Well, the Drivesuit Project is on hold.
However, I have done another cosplay recently, for Halloween, including teaching myself to sew.
That’s right, I, a first time sewer, somehow pulled off the Sorcerer Supreme.
I don’t have any other photos yet, but I can give you a brief rundown of what I did.
I started with jeans, my leather cowboy boots, a belt, and a dark t-shirt as the base. The jeans and boot I had worked with no alteration.
For the tunic, I ended up going as simple as I could. I bought two identical hoodies in the right color, cut the hood off of one and seam ripped the elastic waistband off of both, and then I took the one that still had its hood and took off the zipper and cut it off at the armpits (it is very important that you get this cut straight across). Once you’ve done that, simply hem the edges and sew the block onto the bottom of the mostly intact hoodie. In retrospect, it would have been a good idea to get one hoodie in a larger size than the other, both for improved length and billowing and because the section where you remove the zipper with lose some of its width when you hem the edge where the zipper was, but having two hoodies of the same size worked well enough.
There is a rough template on this forum page that I used to approximate the cloak. I ended up simplifying it to be an actual square, such that my cloak looks more like this –
The outer layer follows this template entirely out of red velvet fabric, and the inner layer eliminates the ring about the neckline and replaces the center square with a lining fabric.
The collar I did by patterning different shapes out of paper until I found one I was satisfied with. I cut out fabric with a 1/2 inch seam allowance on all four sides, and then traced half of the shape onto a plastic folder. I then sewed the front and back halves together on the top and sides, leaving the neckline open, turned them inside out, glued the two plastic sections together, and stuck them inside. I then sewed the neckline onto the neckline of the cloak.
For the belt, I found a thick piece of single ply cardboard that had been used in food storage, and wrapped it with some of the leftover brown corduroy fabric that I used for the lining of the cloak, securing it in place with liquid stitch fabric glue and so self adhesive velcro. I sewed a simple tube out of the same fabric and pressed it flat for the sash around his waist, and just improvised the sashes that hang down.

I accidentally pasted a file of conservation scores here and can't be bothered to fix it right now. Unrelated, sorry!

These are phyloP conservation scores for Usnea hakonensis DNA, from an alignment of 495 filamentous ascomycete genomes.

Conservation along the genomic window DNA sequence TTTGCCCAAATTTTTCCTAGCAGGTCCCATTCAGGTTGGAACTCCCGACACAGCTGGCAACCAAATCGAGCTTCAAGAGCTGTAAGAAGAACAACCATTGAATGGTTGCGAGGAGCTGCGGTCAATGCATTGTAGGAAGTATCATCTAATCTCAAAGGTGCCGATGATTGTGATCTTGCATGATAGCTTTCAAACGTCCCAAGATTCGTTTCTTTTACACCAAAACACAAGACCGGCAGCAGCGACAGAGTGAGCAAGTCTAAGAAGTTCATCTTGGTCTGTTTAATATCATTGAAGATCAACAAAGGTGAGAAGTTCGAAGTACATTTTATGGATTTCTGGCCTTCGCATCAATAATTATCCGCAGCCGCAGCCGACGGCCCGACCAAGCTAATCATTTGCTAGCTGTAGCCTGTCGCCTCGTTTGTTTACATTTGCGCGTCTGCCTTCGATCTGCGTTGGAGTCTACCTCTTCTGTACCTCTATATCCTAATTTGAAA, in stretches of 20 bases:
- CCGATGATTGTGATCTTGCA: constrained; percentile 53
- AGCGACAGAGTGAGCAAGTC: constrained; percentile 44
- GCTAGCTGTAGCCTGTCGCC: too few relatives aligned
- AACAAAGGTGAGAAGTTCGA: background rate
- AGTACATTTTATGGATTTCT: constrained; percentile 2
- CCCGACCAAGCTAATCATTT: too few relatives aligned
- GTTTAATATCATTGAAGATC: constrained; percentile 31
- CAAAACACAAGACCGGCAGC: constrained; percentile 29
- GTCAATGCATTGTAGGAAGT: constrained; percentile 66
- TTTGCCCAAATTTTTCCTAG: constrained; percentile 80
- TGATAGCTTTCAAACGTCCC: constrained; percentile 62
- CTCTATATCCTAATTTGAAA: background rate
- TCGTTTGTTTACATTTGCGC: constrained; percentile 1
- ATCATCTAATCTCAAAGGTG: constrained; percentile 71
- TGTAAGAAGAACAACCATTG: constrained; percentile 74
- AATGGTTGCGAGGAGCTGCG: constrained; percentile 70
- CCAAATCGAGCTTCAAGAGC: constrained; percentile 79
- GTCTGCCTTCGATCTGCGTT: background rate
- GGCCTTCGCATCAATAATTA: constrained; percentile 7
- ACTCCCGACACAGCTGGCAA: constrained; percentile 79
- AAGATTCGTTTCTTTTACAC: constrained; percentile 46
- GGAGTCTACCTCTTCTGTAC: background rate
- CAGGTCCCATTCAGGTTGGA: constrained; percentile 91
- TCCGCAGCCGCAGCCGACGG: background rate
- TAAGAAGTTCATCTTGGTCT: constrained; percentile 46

The arm wraps are separate pieces, made from the leftover hoodie fabric, following this tutorial here. I simply added a zipper along the inside seam.
I hope someone finds this helpful! I intend to redo the cloak at some point to both make it actually patchwork and to make it the correct length, but for now, I feel safe calling this project a success.
View the full WIP ((Work in Progress)) log here.
So, the last couple days have been very exciting. My foam and heat gun arrived! (This means Ramsey is yelling at one of you out there, not me).
As a first start, I’ve been following this tutorial here by Evil Ted Smith… Except I don’t have a head form, and I’m running low on cash and friends who have cash. Therefore, I had to go the cheap route –
– namely tin foil –
– and duct tape.
Then I got someone I trust to take a pair of scissors and cut a slit up the back. As soon as I could wiggle my head out, I did, and then I taped up the back and took a selfie with my own head.
This is what the whole thing looks like. If you look closely, you can see the templates I have for the helmet drawn on, inspired by this image from DeviantArt.
Then, as per the instructions in the tutorial I linked above, I cut out the templates –
– and traced one side onto brown paper. Unfortunately they are quite difficult to see in this form.
And the first pieces cut out in foam.
I intend to finish as much as I can tonight. Expect another update tomorrow!
On a whim, I saw X-Men: Apocalypse last night. It was an incredibly fun movie, and I loved every second of it. It was amazing.
That said, my creative juices were a little mutated by the exposure, so to speak, and I did the following speed build.
Templates taped down to the cardboard and ready to be cut out.
Cutting started, split into individual pieces.
First claw’s rough test fit.
All three claws cut out and waiting to be fitted to my fingers.
And the final product, mounted and painted.
This was super easy and took me under two hours. I got the tutorial and templates here.